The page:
The degree of intrinsic and interpatient phenotypic heterogeneity and its role in tumor evolution is poorly understood. Phenotypic drifts can be transmitted via inheritable transcriptional programs. Cell-type specific transcription is maintained through the activation of epigenetically defined regulatory regions including promoters and enhancers. Here we have annotated the epigenome of 47 primary and metastatic estrogen-receptor (ERα)-positive breast cancer clinical specimens and inferred phenotypic heterogeneity from the regulatory landscape, identifying key regulatory elements commonly shared across patients. Shared regions contain a unique set of regulatory information including the motif for transcription factor YY1. We identify YY1 as a critical determinant of ERα transcriptional activity promoting tumor growth in most luminal patients. YY1 also contributes to the expression of genes mediating resistance to endocrine treatment. Finally, we used H3K27ac levels at active enhancer elements as a surrogate of intra-tumor phenotypic heterogeneity to track the expansion and contraction of phenotypic subpopulations throughout breast cancer progression. By tracking the clonality of SLC9A3R1-positive cells, a bona fide YY1-ERα-regulated gene, we show that endocrine therapies select for phenotypic clones under-represented at diagnosis. Collectively, our data show that epigenetic mechanisms significantly contribute to phenotypic heterogeneity and evolution in systemically treated breast cancer patients.

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The authors acknowledge and thanks all patients and their families for support and for donating research samples. The authors thank the Breast Cancer Now Tissue Bank (project TR0121), Imperial Tissue Bank and the LEGACY study for contributing tissues. The authors acknowledge infrastructure support from the Cancer Research UK Imperial Centre, the Imperial Experimental Cancer Medicine Centre and the National Institute for Health Research Imperial Biomedical Research Centre. L.M. was supported by a CRUK fellowship (C46704/A23110) and an Imperial Junior Fellowship (G53019). D.P. was supported by a Wellcome Trust PhD studentship (103034/Z/13/Z). G.C. was supported by a Marie Skłodowska Curie Training Grant (642691, EpiPredict). G.P. was supported by AIRC IG 2016-18696. The authors thank J.A. Buendia, L. Watson and J. Carrol for constructive comments on the manuscript.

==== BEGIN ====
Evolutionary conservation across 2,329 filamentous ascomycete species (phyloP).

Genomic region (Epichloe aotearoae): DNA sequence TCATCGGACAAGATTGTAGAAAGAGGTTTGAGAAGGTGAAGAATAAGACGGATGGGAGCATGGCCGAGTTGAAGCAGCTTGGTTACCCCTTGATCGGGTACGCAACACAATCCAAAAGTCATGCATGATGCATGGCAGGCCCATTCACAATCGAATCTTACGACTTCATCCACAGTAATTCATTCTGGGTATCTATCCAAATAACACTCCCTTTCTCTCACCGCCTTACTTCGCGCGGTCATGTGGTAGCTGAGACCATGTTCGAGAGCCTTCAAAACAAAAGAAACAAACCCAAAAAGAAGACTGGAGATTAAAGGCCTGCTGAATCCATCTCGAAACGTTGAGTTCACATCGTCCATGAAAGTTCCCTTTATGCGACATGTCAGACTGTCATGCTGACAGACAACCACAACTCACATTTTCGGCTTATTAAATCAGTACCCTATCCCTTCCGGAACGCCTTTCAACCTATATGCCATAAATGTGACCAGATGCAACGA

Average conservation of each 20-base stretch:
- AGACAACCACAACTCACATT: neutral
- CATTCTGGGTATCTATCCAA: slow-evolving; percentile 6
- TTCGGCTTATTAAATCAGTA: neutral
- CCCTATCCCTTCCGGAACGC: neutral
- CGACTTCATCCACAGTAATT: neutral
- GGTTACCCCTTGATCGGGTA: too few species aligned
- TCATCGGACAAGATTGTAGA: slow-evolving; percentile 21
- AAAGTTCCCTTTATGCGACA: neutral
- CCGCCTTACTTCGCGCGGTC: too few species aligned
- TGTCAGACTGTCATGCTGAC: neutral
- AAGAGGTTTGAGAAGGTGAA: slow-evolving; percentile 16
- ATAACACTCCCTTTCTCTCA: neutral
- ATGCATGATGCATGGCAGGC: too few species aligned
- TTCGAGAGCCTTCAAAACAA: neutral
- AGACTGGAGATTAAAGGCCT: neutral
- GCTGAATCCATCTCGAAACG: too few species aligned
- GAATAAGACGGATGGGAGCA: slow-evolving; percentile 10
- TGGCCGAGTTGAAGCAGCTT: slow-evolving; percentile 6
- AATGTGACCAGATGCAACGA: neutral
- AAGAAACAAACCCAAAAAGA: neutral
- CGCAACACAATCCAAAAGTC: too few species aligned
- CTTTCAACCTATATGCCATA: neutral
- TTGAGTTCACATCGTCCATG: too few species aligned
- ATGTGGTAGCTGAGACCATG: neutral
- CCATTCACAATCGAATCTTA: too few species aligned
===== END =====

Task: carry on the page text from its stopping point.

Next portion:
Author information

Author notes

  1. These authors contributed equally: Darren K. Patten, Giacomo Corleone.


  1. Department of Surgery and Cancer, The Imperial Centre for Translational and Experimental Medicine, Imperial College London, London, UK

    • Darren K. Patten
    • , Giacomo Corleone
    • , Ylenia Perone
    • , Neil Slaven
    • , Iros Barozzi
    • , Raul C. Coombes
    •  & Luca Magnani
  2. MTA TTK Lendület Cancer Biomarker Research Group, Institute of Enzymology, Hungarian Academy of Sciences, Budapest, Hungary

    • Balázs Győrffy
    •  & Lőrinc Sándor Pongor
  3. Semmelweis University, 2nd Deptartment of Pediatrics, Budapest, Hungary

    • Balázs Győrffy
  4. Department of Biochemistry and Molecular Biology, Genomic Medicine and Bioinformatic Core Facility, University of Debrecen, Debrecen, Hungary

    • Edina Erdős
  5. Department of Genetics and Genome Sciences, Case Comprehensive Cancer Center, Case Western Reserve University, Cleveland, OH, USA

    • Alina Saiakhova
    •  & Peter Scacheri
  6. Department of Breast and General Surgery, Charing Cross Hospital, Imperial College Healthcare NHS Trust, London, UK

    • Kate Goddard
  7. Department of Pathology, European Institute of Oncology, Milan, Italy

    • Andrea Vingiani
  8. Centre for Pathology, Department of Medicine, Imperial College London, London, UK

    • Sami Shousha
    •  & Dimitri J. Hadjiminas
  9. IMED Biotech Unit, AstraZeneca, Cambridge, UK

    • Gaia Schiavon
  10. Department of Breast Surgery, The Royal Marsden NHS Foundation Trust, Sutton, UK

    • Peter Barry
  11. Institute of Translational Medicine University of Liverpool, Clatterbridge Cancer Centre, NHS Foundation Trust, and Royal Liverpool University Hospital, Liverpool, Merseyside, UK

    • Carlo Palmieri
  12. Pathology Department, Fondazione IRCCS Istituto Nazionale Tumori and University of Milan, School of Medicine, Milan, Italy

    • Giancarlo Pruneri


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L.M. conceived the study. D.K.P., E.E., N.S. and Y.P. performed the experiments. L.M., G.C., B.G., A.S., L.S.P., I.B. and P.S. developed and performed bioinformatic analyses. K.G. organized tissue collection. D.J.H., G.S., P.B., C.P. and R.C.C. recruited patients and supplied tissues. S.S. performed pathology assessment of ChIP–seq processed samples. G.P. provided matched material. A.V. and G.P. performed IHC staining and scoring. All authors read and approved the manuscript.

Competing interests

The authors declare no competing interests.

Corresponding author

Correspondence to Luca Magnani.

Supplementary information

  1. Supplementary Text and Figures

    Supplementary Figures 1–19 and Supplementary Methods

  2. Reporting Summary

  3. Supplementary Table 1

    Clinical characteristics of the patient dataset

  4. Supplementary Table 2

    Summary statistics for ChIP-seq in clinical samples

  5. Supplementary Dataset

    Coding mutations at cancer genes

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